The DOT calculus is an extension of lambda calculus which nicely supports polymorphic types as any other values. It seems it lays a foundation for sound evaluation rules of dependent object types.

However, I do not understand the evaluation works. Page 4 of the DOT paper mentions the following five evaluation rules ($\lambda$ represented using \)

         let x = v in e[x y]   ->   let x = v in e[[z := y]t] if v = \(z :T)t
              let x = y in t   ->   [x := y]t
let x = let y = s in t in u    ->   let y = s in let x = t in u
                        e[t]   ->   e[u]             if t -> u
    where e ::= [ ] | let x = [ ] in t | let x = v in e

For I have three questions.

  1. If we follow the rules in this order of priority, if the value y assigned to x is not a value (a lambda), it seems that x is immediately replaced by y in t. But this seems to contradict the fact that they suppose it's call-by-need, that is, we evaluate lets only once.
  2. If we says that the rules can be applied in any order, the complexity of evaluation can dramatically increase (e.g. if t = $\lambda f. f x x x$), so is it really out-of-order evaluation?
  3. Are the rules of lambda-calculus implicitly added, or can they be recovered from this calculus ?

The rules can be applied in any order. The first three rules are mutually exclusive, while the last rule corresponds corresponds to evaluating the lets from outside in. Obviously, the last rule trivially overlaps with all the others via the first context, [ ], but this is unimportant. Using the second context let x = [ ] in t does overlap non-trivially with the third rule and corresponds to the decision between un-nesting a let and then evaluating outside in, or evaluating a nested let outside in and un-nesting it later. It's relatively easy to see that this ambiguity makes no difference. The last context let x = v in e looks like it might overlap with the first rule, but there are no reduction rules for x y, so whenever the first rule applies the fourth rule does not (except via the trivial context).

$(\lambda f.f x x x)$ is not a term in this calculus. The term that would correspond to this is $(\lambda f.\mathsf{let}\ f_1 = f x\ \mathsf{in\ let}\ f_2 = f_1 x\ \mathsf{in}\ f_2 x)$. (Or you could consider various ways of nesting the lets; it will just be undone by the second evaluation rule.) This is what it means to be in ANF (administrative normal form or A-normal form) which is mentioned by only very briefly explained: "That is, every intermediate value is abstracted out in a let binding." However, it doesn't need to be explained because the syntax for terms enforces this.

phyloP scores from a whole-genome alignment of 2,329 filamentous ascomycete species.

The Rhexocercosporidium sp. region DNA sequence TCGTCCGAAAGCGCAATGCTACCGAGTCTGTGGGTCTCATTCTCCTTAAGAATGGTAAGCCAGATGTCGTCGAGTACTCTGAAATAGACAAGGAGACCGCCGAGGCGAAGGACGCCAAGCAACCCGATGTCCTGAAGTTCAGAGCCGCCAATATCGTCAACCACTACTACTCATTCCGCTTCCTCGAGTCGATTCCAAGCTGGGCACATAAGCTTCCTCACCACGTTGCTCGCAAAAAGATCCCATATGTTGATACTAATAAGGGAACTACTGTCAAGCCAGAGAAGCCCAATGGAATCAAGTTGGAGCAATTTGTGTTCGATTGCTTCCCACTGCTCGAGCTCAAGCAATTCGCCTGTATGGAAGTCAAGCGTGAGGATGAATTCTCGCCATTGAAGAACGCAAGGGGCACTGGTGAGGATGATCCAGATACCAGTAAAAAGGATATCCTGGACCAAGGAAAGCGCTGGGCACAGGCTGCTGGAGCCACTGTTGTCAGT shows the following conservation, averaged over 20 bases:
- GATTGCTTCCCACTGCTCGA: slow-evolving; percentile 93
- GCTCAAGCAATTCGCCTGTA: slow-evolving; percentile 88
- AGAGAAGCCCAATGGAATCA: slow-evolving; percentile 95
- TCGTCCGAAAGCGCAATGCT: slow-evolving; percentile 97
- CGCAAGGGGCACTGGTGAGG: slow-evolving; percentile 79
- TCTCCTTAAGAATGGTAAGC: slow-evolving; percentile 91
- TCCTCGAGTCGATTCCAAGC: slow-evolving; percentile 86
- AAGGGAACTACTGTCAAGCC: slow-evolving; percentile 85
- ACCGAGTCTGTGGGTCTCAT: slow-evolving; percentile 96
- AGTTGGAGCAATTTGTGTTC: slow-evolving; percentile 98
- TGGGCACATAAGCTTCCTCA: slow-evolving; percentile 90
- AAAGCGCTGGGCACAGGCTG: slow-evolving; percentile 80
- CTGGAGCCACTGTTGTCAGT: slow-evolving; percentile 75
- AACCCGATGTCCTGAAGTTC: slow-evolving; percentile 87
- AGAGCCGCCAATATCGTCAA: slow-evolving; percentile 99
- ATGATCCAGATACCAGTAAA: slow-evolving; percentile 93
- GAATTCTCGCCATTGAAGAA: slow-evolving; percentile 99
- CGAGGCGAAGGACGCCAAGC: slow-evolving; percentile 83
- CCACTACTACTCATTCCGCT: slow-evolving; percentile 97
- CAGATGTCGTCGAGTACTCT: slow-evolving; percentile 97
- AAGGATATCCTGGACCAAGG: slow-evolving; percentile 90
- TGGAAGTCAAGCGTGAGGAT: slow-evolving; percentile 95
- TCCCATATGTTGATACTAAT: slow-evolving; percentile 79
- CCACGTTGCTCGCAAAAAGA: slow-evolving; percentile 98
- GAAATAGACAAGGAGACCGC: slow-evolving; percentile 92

When the syntax description states "$x$, $y$, $z$ Variable" it means the meta-variables $x$, $y$, and $z$ (and variations like $x'$ or $y_1$) represent variables in the syntax. Similarly, $v$ and variations always represent a value, and $s$, $t$, and $u$ always represent a term. This means that the rule let x = y in t -> [x:=y]t only applies if $y$ is a variable. That rule does not allow, say, let x = y z in t -> [x:=(y z)]t. This is the formalization of the comment by the authors that "[r]eduction uses only variable/variable renamings instead of full substitution." Similarly, ANF is enforced because in the syntax of terms the only applications allowed are variables applied to variables (i.e. $x\, y$). $(x\, y)\, z$ is not a term. If such expression were intended to be allowed, the syntax would have had something like $s\, t$.

So, it should be mostly clear by now, but the answer to your last question is that there are no "implicit" rules. Arbitrary lambda terms are not terms in this syntax, but they can be encoded into terms via translation to ANF which simply involves let binding all subterms so that all applications are variables applied to variables. This translation can easily be formalized: $$\begin{align} \mathcal{A}(x) & = x \\ \mathcal{A}(\lambda x.M) & = \lambda x.\mathcal{A}(M) \\ \mathcal{A}(M N) & = \mathsf{let}\ x_1 = \mathcal{A}(M)\ \mathsf{in\ let}\ x_2 = \mathcal{A}(N)\ \mathsf{in}\ x_1\, x_2 \\ & \text{(where }x_1\text{ and }x_2\text{ are fresh)} \end{align}$$

  • $\begingroup$ Amazing. I now understand what they meant by "[r]eduction uses only variable/variable renamings instead of full substitution." and this encoding. I did not understand the variable convention. Thanks, now it's clear. $\endgroup$ Aug 3 '17 at 9:54

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